This comet begins the month in Carina at magnitude 13.5. Look for a 40" coma. It should remain constant. The best visibility is early in the month as seen from the southern hemisphere.  FINDER CHART
Latitude Visibility May 4 Visibility May 11 Visibility May 18 Visibility May 25 Visibility June 1 Nights Visible
55o N Not visible Not visible Not visible Not visible Not visible  
40o N Not visible Not visible Not visible Not visible Not visible  
Equator Fairly high in the southern sky at ~19:10 Fairly high in the southern sky during evening twilight at ~19:10 Fairly high in the southern sky during evening twilight at ~19:00 Low in the southern sky during evening twilight at ~19:10 Low in the southern sky during evening twilight at ~19:10 1-
30o S High at ~18:50 High during evening twilight at ~18:40 High during evening twilight at ~18:30 High at ~18:40 High at ~18:40 1-

123P/West-Hartley: An evening comet visible in a 16-inch (41 cm) telescope
This comet begins the month in Leo at magnitude 13.8. Look for a 1' coma. It should fade by about 0.8 magnitudes by month's end.  FINDER CHART
Latitude Visibility May 4 Visibility May 11 Visibility May 18 Visibility May 25 Visibility June 1 Nights Visible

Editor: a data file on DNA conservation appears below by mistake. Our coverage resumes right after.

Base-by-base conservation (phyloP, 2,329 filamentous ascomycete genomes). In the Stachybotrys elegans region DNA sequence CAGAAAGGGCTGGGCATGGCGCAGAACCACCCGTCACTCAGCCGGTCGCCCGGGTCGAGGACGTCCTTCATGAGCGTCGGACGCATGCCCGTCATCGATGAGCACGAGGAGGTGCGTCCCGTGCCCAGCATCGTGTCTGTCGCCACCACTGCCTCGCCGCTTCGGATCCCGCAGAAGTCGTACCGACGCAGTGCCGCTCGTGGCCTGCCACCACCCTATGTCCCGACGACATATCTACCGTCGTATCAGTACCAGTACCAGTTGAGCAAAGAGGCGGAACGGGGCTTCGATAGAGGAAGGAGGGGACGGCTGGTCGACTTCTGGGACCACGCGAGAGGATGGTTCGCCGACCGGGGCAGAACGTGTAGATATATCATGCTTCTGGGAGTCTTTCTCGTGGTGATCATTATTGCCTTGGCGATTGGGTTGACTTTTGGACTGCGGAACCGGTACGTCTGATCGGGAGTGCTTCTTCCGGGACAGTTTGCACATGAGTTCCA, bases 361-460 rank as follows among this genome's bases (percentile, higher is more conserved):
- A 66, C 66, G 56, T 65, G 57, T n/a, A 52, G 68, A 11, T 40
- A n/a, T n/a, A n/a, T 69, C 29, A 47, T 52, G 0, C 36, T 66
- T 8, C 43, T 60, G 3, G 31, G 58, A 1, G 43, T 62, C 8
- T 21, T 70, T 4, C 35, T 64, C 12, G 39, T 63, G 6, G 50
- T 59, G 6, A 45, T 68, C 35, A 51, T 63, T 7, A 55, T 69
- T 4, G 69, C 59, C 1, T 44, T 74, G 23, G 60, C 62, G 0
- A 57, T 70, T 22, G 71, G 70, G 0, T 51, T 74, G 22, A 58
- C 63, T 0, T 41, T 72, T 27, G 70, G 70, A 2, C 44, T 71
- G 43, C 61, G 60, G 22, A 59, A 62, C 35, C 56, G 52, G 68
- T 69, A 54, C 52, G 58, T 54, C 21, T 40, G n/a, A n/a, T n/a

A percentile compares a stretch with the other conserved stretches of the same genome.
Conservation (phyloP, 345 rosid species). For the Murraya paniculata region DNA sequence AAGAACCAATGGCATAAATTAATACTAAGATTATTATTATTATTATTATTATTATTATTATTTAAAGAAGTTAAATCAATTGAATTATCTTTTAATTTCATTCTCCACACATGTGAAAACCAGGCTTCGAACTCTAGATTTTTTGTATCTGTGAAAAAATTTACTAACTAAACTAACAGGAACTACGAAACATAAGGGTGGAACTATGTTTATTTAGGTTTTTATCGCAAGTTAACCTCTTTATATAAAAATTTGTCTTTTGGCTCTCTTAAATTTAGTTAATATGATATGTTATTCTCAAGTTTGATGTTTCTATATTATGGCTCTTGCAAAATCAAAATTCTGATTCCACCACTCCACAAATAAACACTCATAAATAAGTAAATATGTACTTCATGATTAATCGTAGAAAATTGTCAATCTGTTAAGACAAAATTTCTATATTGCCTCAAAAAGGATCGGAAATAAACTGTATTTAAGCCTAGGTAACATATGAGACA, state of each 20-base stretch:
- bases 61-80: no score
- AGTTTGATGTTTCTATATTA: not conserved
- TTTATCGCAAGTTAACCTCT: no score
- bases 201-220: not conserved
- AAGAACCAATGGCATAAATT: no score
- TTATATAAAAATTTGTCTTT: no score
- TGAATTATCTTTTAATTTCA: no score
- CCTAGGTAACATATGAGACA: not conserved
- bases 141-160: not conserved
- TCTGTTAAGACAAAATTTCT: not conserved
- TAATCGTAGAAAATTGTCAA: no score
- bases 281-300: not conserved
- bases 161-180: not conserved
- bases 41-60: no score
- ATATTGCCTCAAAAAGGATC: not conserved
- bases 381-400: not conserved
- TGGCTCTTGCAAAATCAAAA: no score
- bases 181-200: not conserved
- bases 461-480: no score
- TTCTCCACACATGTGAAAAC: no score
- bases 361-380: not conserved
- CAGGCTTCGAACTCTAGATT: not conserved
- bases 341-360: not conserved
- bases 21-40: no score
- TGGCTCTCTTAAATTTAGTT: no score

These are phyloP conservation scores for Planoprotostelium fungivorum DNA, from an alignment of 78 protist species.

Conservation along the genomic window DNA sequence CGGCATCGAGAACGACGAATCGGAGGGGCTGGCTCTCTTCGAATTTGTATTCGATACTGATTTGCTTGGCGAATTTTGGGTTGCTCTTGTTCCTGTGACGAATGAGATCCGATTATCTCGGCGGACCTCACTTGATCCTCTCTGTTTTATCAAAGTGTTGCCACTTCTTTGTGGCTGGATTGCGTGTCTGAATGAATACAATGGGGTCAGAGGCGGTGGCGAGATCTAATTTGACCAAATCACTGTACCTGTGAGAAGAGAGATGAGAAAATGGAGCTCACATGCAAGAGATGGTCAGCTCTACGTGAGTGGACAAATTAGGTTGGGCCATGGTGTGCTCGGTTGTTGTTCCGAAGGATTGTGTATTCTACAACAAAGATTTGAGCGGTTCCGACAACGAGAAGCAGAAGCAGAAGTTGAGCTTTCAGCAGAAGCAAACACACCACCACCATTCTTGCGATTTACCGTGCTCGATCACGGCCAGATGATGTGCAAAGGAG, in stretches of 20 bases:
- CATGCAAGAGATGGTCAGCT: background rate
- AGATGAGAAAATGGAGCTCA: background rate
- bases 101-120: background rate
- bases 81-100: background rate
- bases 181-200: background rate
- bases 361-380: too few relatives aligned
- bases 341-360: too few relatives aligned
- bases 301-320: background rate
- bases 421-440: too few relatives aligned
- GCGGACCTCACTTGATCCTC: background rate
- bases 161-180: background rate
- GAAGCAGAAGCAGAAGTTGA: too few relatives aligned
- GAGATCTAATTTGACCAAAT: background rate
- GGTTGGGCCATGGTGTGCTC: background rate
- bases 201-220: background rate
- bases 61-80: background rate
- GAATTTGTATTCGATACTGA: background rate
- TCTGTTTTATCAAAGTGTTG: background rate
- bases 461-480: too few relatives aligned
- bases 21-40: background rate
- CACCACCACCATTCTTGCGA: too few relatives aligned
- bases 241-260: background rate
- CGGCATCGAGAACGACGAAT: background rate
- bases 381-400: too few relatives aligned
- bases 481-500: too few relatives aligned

55o N High during evening twilight at ~22:40 High during evening twilight at ~22:40 Fairly high during evening twilight at ~22:30 Fairly high in the western sky during evening twilight at ~23:30 Fairly high in the western sky during evening twilight at ~23:30 1-
40o N High at ~20:50 High during evening twilight at ~20:50 High during evening twilight at ~20:50 High at ~21:10 High during evening twilight at ~21:20 1-
Equator High at ~20:20 High in moonlight at ~19:50 High in moonlight at ~20:00 High at ~19:30 High at ~19:20 1-
30o S Fairly high at ~20:20 High in moonlight at ~19:50 High in moonlight at ~19:50 High at ~19:10 High at ~18:50 1-

C/2019 D1 (Flewelling): A morning comet visible in very large telescopes
This comet begins the month in Pegasus at magnitude 14.2. Look for a 1' coma. It should remain constant.  FINDER CHART
Latitude Visibility May 4 Visibility May 11 Visibility May 18 Visibility May 25 Visibility June 1 Nights Visible